Stavros' Stuff

Angry rants of programming and other things.

On API authentication

Make your API unhackable, like the Titanic

This post needs no introduction, so it doesn’t have one. If you want to write an API and need to know how to make it secure, and have the requests authenticate against a server or a client, look no further! Well, do look a bit further, because I’m going to tell you how to do all these things in this post.

Use cases

As with most other things, your API authentication method will depend on your use case. I will detail a few common ones, along with the best authentication scheme for each one:

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Standalone Django scripts: The definitive guide

Jeez, why is this so hard to find info on?

You know the deal, you have your fantastic Django application and it’s working great and everything, but you need to make a small change which is too cumbersome to do in the shell, so you figure “duh, I’ll just write a script to do it”. You write your external script in two minutes and then struggle for two hours to figure out how to load the models and the rest of the context so it will work with your app’s settings and all your Django goodness.

You visit StackOverflow and a bunch more sites, and they either tell you to use a management command, which is great advice, except your thing is a one-off and you don’t want to have to check it to git and go through all that hassle to get it deployed just to do this simple thing, or they give you some arcane lines that just don’t work.

Fear not, for I am here. I will give you five simple lines that will make everything work perfectly. Perfectly, I say!

Without further ado (all the previous ado was just so I could fill the paragraph so the side-box doesn’t look weird with short text), I give you the magic commands! Here they are:

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I took a picture: Hope

I took a picture: Hope

Hello! I took another photo! This time it’s rather dark, it’s a forest, at night, with an eerie light coming at the end of the path, through the fog. It has taught me three things:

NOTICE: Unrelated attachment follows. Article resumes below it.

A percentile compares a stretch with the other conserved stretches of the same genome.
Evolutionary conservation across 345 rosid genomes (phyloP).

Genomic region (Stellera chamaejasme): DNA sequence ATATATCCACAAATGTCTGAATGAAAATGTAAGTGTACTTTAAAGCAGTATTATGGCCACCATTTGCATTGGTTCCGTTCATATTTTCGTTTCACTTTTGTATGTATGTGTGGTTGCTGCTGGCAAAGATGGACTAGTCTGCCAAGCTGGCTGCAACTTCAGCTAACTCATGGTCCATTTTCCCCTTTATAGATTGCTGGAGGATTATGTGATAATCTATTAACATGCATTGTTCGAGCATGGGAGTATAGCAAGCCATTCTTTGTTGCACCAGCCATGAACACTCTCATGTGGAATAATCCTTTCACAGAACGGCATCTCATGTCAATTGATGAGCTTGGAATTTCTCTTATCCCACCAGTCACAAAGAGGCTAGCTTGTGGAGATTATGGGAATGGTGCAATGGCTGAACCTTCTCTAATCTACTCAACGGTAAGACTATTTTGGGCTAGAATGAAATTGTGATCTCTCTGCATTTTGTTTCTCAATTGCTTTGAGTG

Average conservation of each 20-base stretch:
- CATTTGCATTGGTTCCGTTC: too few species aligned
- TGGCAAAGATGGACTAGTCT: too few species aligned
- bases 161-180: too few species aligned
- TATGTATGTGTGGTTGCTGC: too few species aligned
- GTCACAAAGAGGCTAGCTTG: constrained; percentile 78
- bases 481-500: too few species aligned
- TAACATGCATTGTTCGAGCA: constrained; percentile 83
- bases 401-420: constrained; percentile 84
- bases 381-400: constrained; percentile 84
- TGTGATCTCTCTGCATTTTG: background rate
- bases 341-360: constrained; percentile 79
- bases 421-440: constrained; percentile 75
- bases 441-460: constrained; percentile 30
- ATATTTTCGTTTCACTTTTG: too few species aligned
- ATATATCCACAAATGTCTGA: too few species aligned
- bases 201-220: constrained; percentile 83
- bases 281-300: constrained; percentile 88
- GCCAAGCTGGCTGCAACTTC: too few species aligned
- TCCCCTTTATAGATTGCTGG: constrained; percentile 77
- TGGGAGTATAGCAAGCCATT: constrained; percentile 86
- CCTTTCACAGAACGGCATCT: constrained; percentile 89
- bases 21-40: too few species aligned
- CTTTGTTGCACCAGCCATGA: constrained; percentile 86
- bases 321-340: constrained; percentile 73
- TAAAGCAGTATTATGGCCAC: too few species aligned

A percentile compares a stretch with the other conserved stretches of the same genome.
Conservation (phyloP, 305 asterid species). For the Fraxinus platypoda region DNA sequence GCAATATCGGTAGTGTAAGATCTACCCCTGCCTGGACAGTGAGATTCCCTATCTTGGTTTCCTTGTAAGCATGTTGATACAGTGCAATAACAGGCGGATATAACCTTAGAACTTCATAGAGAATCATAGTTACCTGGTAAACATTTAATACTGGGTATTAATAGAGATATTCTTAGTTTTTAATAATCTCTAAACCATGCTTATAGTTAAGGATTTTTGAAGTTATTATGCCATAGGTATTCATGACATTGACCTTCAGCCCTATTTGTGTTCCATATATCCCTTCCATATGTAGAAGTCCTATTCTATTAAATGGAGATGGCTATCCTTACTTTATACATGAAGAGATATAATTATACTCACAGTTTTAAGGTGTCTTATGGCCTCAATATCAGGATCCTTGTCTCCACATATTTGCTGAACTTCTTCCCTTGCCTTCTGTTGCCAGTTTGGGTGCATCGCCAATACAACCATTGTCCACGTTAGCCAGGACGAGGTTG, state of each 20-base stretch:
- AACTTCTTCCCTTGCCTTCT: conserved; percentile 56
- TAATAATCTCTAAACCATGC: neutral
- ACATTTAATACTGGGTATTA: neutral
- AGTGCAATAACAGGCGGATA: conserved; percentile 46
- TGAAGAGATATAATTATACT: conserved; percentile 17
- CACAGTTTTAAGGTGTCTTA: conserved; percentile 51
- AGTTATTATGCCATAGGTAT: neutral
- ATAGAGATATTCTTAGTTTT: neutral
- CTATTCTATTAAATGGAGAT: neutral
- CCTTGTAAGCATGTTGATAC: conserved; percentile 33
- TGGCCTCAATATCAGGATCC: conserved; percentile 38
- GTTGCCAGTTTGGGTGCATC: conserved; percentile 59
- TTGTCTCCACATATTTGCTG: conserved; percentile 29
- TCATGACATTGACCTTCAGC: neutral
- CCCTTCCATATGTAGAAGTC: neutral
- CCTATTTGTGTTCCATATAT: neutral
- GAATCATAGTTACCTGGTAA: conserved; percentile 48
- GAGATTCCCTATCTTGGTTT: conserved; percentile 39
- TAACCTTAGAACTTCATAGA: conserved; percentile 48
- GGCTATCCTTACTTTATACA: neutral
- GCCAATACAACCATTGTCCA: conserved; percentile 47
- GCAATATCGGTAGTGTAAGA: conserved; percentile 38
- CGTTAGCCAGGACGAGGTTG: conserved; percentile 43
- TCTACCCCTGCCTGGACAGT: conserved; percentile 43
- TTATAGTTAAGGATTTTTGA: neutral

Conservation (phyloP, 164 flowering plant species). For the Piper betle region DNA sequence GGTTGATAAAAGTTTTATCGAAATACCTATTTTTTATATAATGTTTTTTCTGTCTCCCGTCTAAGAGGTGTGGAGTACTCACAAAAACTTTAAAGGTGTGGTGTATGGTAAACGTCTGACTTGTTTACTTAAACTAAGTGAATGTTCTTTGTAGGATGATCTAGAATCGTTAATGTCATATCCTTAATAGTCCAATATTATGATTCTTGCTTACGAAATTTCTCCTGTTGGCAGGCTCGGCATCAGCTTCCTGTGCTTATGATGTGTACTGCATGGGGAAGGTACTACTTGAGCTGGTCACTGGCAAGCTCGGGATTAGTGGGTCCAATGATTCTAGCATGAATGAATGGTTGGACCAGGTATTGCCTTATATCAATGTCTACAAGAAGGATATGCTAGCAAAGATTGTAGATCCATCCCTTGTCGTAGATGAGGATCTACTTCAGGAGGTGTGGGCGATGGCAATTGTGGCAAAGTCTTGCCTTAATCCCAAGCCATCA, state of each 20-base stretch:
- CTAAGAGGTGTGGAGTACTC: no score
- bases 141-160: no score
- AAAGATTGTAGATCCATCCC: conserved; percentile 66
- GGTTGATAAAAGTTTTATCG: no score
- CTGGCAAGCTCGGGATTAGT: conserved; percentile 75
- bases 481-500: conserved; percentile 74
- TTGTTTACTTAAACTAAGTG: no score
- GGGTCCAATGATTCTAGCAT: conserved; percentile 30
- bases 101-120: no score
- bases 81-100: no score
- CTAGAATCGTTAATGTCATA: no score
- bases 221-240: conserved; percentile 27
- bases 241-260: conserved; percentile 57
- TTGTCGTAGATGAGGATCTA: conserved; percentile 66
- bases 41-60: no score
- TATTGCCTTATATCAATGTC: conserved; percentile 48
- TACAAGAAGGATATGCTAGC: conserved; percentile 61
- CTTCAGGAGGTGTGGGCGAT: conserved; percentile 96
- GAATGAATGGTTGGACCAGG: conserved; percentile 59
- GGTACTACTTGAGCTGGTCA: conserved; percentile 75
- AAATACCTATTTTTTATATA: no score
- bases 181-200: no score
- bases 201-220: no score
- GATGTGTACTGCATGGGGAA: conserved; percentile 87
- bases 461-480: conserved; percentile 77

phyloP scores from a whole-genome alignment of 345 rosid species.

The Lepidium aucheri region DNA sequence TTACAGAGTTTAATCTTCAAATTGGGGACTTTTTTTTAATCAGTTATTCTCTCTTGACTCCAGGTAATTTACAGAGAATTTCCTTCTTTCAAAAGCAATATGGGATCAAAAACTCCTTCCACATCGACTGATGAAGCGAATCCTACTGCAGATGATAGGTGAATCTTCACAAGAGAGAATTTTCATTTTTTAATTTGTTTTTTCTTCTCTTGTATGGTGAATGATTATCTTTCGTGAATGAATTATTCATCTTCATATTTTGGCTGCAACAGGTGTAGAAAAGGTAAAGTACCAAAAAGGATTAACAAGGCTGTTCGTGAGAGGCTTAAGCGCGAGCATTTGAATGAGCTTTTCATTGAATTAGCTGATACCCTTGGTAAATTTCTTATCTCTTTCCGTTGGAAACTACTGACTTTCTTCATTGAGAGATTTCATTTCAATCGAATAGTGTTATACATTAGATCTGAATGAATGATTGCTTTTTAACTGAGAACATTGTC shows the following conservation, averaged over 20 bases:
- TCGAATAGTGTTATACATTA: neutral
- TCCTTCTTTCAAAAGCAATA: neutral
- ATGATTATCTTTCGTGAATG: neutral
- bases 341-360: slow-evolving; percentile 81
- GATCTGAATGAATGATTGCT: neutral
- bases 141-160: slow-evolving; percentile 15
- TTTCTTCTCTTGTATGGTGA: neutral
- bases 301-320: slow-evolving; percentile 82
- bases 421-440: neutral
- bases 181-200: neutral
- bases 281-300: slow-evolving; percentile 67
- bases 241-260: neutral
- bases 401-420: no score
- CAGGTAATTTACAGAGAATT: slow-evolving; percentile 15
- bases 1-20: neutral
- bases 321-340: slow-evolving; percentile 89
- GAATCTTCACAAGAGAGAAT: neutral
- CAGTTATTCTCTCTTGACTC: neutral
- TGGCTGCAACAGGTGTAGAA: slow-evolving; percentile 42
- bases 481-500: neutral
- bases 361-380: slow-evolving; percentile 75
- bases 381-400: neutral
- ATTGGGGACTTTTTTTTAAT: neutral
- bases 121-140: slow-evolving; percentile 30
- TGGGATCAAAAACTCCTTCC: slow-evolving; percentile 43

1. You don’t need many sophisticated adjustments to achieve most of the effects you will want to achieve. A few simple adjustments here and there can go a long way.
  2. I used to think that, when people said “I wanted to convey this specific feeling”, or “I wanted to achieve this objective with this piece”, it was bullshit. I see now that, oftentimes, you have a specific idea in mind and work towards it, as I did with this photo for the first time, for me.
  3. I shouldn’t dismiss mobile phones so easily. I didn’t have a camera with me at the time, and it was either “take the photo with the phone” or “don’t take it at all”, and I went with the former. It’s probably my favorite photo of mine so far, so you definitely won’t hear me dissing mobiles again. They can be very useful under specific circumstances (mostly when there’s a lot of light and you won’t need a large print).

In this post, I am going to show you the process from the initial, unedited copy, all the way to the final edit. Here’s the latter:

Let’s dive into the actual process, to see how it was created.

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Gweet: Messaging for your things

A message queue for the abhorrently named “Internet of Things”

As you may recall, I have hooked up various parts of my house to a computer so I can control them remotely. To do that, I have an HTTP server for which I open a port, and everything runs on this server, but what if I need to add another device? What if I need to have multiple devices listening for a command?

Having to open a port for each and every one of them, exposing them to the internet and configuring all this is a huge hassle, a security problem and very brittle. Wouldn’t it be much better if there were a centralized message queue where I could post messages and have an arbitrary number of devices read them?

It turns out, the excellent folks at

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I took a picture: Lethe & Seals

I took a picture: Lethe

WARNING: This post has nothing for anyone, it’s just me ranting about photography. Turn back now, you have been warned.